International women’s day (IWD) on 8th March is a day for recognising and celebrating the achievements of women around the world. It is also a day to raise awareness for women’s equality and push for gender parity.
The suffragette movement headed by Emmeline Pankhurst paved the way for equality affording women the right to vote but there is still a long way to go to create a world where gender equality is the norm.
IWD is about calling for positive change, as there is still a disparity that is often highlighted through the publications of the gender pay gap. The publication of pay gap data became a legal requirement for organisations with 250 or more employees.
The publications of this data are used as a powerful tool to highlight the discrepancies of pay between men and women in the same job roles that still exist in today’s society.
CIPD Manchester Branch Chair and career coach Samantha Lubanzu shares her experience of navigating the world of work:
Can you share some of your employment history?
I climbed the corporate ladder to become a global HRBP in one of the world’s Top FSTE 100 finance companies. I am proud to say that I have taken on many roles, including team management, ER project management and recruitment.
Now, as CIPD Manchester Branch Chair, a business and career strategy coach specialising in diversity and inclusion, I have a passion for helping individuals and organisations to excel. I believe that with the right guidance and support, everyone can reach their fullest potential without barriers. That’s why I’m dedicated to providing professional coaching that leverages diversity and inclusion practices to promote success both personally and professionally, especially championing Women of Colour as the most underrepresented in the workplace to smash glass ceilings.
Have you ever experienced gender inequality, and if so what did you do to combat this and push for gender parity?
The HR department is an interesting field to observe in terms of gender parity. In my experience at entry level positions, it often appears that the majority of employees are female. However, as one moves up the ranks and into higher-level management positions, a more balanced ratio between male and female begins to emerge depending on the role e.g recruitment, reward and HR analysts tend to male dominated and then the more operational and hands on roles like HR advisors and HRBPs appear to be filled by female employees.
It is clear that while women have made significant strides in the HR profession, there is still a clear imbalance between genders at the very top of the corporate ladder and this is where I have witnessed male employees promoted over females.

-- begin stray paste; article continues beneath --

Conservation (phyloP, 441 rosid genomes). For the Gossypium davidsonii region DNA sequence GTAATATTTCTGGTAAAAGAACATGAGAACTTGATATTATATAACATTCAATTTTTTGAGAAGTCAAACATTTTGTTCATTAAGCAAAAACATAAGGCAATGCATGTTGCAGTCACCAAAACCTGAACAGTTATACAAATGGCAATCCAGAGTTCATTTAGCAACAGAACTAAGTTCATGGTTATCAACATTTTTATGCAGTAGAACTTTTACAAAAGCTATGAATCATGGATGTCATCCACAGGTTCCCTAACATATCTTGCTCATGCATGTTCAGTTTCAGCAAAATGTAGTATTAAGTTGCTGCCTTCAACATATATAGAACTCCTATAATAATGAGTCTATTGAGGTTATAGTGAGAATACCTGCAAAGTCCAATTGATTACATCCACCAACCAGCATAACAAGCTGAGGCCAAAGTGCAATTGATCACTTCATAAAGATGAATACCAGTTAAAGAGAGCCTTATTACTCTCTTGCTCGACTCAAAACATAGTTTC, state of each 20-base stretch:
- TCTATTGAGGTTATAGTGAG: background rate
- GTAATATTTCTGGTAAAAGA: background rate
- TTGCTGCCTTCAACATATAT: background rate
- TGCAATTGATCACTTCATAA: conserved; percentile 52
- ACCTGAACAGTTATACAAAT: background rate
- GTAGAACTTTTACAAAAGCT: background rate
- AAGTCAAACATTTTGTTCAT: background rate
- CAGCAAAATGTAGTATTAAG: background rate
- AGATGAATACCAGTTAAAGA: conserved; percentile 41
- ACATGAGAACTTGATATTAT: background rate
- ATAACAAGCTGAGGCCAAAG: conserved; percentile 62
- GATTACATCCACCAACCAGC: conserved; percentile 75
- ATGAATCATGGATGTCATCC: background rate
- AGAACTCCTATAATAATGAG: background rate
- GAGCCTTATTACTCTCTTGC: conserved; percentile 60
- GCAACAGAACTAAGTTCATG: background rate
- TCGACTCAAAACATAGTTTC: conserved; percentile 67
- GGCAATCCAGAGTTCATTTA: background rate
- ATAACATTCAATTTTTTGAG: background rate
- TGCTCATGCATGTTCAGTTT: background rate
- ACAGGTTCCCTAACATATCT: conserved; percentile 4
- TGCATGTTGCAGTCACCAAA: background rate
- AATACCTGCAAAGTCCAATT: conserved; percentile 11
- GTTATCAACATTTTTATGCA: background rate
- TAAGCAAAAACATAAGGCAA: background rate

I think the HR profession does need to ensure that gender parity is achieved in their own HR departments, and organisations must take proactive steps to increase female representation within key decision-making positions as well as provide opportunities for women to advance their careers especially amongst minority females where representation is even lower.
In order to take the necessary steps HR leaders can include hiring practices that prioritise diversity and inclusion, career development programs that support female employees, or initiatives to increase the visibility of women in leadership roles. By focusing on these areas, companies can ensure that HR departments are an equitable environment for both men and women. Ultimately, achieving gender parity in HR is essential to creating a strong and successful workplace culture. With increased diversity comes new perspectives which can pave the way for innovative solutions and better decision-making. Achieving a gender-balanced HR department is thus an important step in helping organisations reach their full potential.
What advice would you give to others facing similar issues?
When it comes to facing similar issues of gender parity; my advice is simple: focus on the power of your own agency. Believe that you can make a difference and have the courage to take action. Knowledge is essential, but it’s what you do with that knowledge that really counts. So be brave!
Finally let me also urge you to surround yourself with a diverse group of people who can inspire and motivate you. Having these allies will give you the confidence to stand up for what you believe in and push forward with tangible change. Never be afraid to ask questions or raise your voice if you see something that isn’t right and needs change. You have the power to make a real difference and create a more equitable society for us all. So fight for what matters, never give up, and always trust in your own strength.
To create a world where women are seen as equal to men.
About the author
Raine Jane Curtis is the Branch Secretary at the CIPD Manchester Branch and is currently studying towards a CIPD level 3 qualification in people practise.